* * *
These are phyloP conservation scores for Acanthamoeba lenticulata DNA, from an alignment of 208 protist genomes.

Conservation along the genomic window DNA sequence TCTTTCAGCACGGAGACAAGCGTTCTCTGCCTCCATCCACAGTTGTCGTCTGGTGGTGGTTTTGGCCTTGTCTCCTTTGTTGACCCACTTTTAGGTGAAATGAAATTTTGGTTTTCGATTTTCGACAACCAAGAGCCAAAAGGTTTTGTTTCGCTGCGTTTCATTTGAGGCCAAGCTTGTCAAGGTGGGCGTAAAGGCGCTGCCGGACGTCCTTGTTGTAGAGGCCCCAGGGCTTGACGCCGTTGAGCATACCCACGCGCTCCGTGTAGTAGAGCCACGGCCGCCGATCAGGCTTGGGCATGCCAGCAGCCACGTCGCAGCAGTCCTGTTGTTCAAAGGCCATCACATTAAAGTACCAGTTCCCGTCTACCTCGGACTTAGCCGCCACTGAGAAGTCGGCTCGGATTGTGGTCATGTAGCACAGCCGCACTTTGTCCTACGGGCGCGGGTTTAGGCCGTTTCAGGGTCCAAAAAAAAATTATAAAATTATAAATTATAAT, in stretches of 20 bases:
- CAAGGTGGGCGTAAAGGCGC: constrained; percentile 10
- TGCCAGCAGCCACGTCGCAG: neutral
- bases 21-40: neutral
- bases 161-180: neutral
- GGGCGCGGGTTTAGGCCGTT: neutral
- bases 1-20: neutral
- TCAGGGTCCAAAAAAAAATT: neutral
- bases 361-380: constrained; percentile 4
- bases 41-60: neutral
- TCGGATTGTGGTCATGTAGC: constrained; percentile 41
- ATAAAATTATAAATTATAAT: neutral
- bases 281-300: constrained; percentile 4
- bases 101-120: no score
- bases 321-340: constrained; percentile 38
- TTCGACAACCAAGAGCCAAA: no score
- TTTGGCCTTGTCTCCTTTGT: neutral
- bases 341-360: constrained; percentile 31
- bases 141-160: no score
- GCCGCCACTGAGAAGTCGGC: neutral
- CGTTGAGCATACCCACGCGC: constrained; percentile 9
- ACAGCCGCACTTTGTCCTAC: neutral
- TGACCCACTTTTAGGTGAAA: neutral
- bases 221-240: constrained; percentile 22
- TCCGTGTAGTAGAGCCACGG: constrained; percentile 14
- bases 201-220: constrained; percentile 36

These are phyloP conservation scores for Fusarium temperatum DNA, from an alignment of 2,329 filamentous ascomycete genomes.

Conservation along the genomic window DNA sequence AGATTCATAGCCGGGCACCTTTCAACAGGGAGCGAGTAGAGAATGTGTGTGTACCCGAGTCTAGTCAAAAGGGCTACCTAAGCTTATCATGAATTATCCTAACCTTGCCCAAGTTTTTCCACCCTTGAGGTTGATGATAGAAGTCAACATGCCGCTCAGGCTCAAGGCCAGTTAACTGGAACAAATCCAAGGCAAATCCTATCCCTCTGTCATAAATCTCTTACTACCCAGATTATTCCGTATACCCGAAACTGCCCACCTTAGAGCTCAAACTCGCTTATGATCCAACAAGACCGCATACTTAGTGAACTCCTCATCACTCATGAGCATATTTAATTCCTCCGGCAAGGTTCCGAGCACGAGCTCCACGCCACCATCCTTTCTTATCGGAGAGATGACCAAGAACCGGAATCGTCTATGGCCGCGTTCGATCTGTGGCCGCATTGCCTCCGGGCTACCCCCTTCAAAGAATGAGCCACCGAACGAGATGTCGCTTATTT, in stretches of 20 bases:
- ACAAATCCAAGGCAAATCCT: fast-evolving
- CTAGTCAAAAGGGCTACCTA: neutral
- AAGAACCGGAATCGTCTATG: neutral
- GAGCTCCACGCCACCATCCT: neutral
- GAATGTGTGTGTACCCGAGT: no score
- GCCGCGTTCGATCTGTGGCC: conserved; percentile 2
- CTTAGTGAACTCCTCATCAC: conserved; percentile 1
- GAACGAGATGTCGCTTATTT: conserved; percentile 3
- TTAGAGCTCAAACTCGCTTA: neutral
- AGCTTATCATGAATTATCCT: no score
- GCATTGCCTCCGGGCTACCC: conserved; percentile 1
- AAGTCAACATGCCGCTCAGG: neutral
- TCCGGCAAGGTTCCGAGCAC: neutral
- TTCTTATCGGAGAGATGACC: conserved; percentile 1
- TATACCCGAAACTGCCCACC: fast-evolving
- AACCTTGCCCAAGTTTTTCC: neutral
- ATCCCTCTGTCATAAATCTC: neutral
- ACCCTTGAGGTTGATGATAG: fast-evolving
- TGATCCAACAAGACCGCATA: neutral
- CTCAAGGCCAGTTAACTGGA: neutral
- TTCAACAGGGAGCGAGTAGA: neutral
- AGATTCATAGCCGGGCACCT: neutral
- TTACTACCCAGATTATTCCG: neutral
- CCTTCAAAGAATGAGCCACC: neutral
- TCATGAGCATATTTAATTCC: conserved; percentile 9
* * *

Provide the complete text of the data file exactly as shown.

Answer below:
These are phyloP conservation scores for Acanthamoeba lenticulata DNA, from an alignment of 208 protist genomes.

Conservation along the genomic window DNA sequence TCTTTCAGCACGGAGACAAGCGTTCTCTGCCTCCATCCACAGTTGTCGTCTGGTGGTGGTTTTGGCCTTGTCTCCTTTGTTGACCCACTTTTAGGTGAAATGAAATTTTGGTTTTCGATTTTCGACAACCAAGAGCCAAAAGGTTTTGTTTCGCTGCGTTTCATTTGAGGCCAAGCTTGTCAAGGTGGGCGTAAAGGCGCTGCCGGACGTCCTTGTTGTAGAGGCCCCAGGGCTTGACGCCGTTGAGCATACCCACGCGCTCCGTGTAGTAGAGCCACGGCCGCCGATCAGGCTTGGGCATGCCAGCAGCCACGTCGCAGCAGTCCTGTTGTTCAAAGGCCATCACATTAAAGTACCAGTTCCCGTCTACCTCGGACTTAGCCGCCACTGAGAAGTCGGCTCGGATTGTGGTCATGTAGCACAGCCGCACTTTGTCCTACGGGCGCGGGTTTAGGCCGTTTCAGGGTCCAAAAAAAAATTATAAAATTATAAATTATAAT, in stretches of 20 bases:
- CAAGGTGGGCGTAAAGGCGC: constrained; percentile 10
- TGCCAGCAGCCACGTCGCAG: neutral
- bases 21-40: neutral
- bases 161-180: neutral
- GGGCGCGGGTTTAGGCCGTT: neutral
- bases 1-20: neutral
- TCAGGGTCCAAAAAAAAATT: neutral
- bases 361-380: constrained; percentile 4
- bases 41-60: neutral
- TCGGATTGTGGTCATGTAGC: constrained; percentile 41
- ATAAAATTATAAATTATAAT: neutral
- bases 281-300: constrained; percentile 4
- bases 101-120: no score
- bases 321-340: constrained; percentile 38
- TTCGACAACCAAGAGCCAAA: no score
- TTTGGCCTTGTCTCCTTTGT: neutral
- bases 341-360: constrained; percentile 31
- bases 141-160: no score
- GCCGCCACTGAGAAGTCGGC: neutral
- CGTTGAGCATACCCACGCGC: constrained; percentile 9
- ACAGCCGCACTTTGTCCTAC: neutral
- TGACCCACTTTTAGGTGAAA: neutral
- bases 221-240: constrained; percentile 22
- TCCGTGTAGTAGAGCCACGG: constrained; percentile 14
- bases 201-220: constrained; percentile 36

These are phyloP conservation scores for Fusarium temperatum DNA, from an alignment of 2,329 filamentous ascomycete genomes.

Conservation along the genomic window DNA sequence AGATTCATAGCCGGGCACCTTTCAACAGGGAGCGAGTAGAGAATGTGTGTGTACCCGAGTCTAGTCAAAAGGGCTACCTAAGCTTATCATGAATTATCCTAACCTTGCCCAAGTTTTTCCACCCTTGAGGTTGATGATAGAAGTCAACATGCCGCTCAGGCTCAAGGCCAGTTAACTGGAACAAATCCAAGGCAAATCCTATCCCTCTGTCATAAATCTCTTACTACCCAGATTATTCCGTATACCCGAAACTGCCCACCTTAGAGCTCAAACTCGCTTATGATCCAACAAGACCGCATACTTAGTGAACTCCTCATCACTCATGAGCATATTTAATTCCTCCGGCAAGGTTCCGAGCACGAGCTCCACGCCACCATCCTTTCTTATCGGAGAGATGACCAAGAACCGGAATCGTCTATGGCCGCGTTCGATCTGTGGCCGCATTGCCTCCGGGCTACCCCCTTCAAAGAATGAGCCACCGAACGAGATGTCGCTTATTT, in stretches of 20 bases:
- ACAAATCCAAGGCAAATCCT: fast-evolving
- CTAGTCAAAAGGGCTACCTA: neutral
- AAGAACCGGAATCGTCTATG: neutral
- GAGCTCCACGCCACCATCCT: neutral
- GAATGTGTGTGTACCCGAGT: no score
- GCCGCGTTCGATCTGTGGCC: conserved; percentile 2
- CTTAGTGAACTCCTCATCAC: conserved; percentile 1
- GAACGAGATGTCGCTTATTT: conserved; percentile 3
- TTAGAGCTCAAACTCGCTTA: neutral
- AGCTTATCATGAATTATCCT: no score
- GCATTGCCTCCGGGCTACCC: conserved; percentile 1
- AAGTCAACATGCCGCTCAGG: neutral
- TCCGGCAAGGTTCCGAGCAC: neutral
- TTCTTATCGGAGAGATGACC: conserved; percentile 1
- TATACCCGAAACTGCCCACC: fast-evolving
- AACCTTGCCCAAGTTTTTCC: neutral
- ATCCCTCTGTCATAAATCTC: neutral
- ACCCTTGAGGTTGATGATAG: fast-evolving
- TGATCCAACAAGACCGCATA: neutral
- CTCAAGGCCAGTTAACTGGA: neutral
- TTCAACAGGGAGCGAGTAGA: neutral
- AGATTCATAGCCGGGCACCT: neutral
- TTACTACCCAGATTATTCCG: neutral
- CCTTCAAAGAATGAGCCACC: neutral
- TCATGAGCATATTTAATTCC: conserved; percentile 9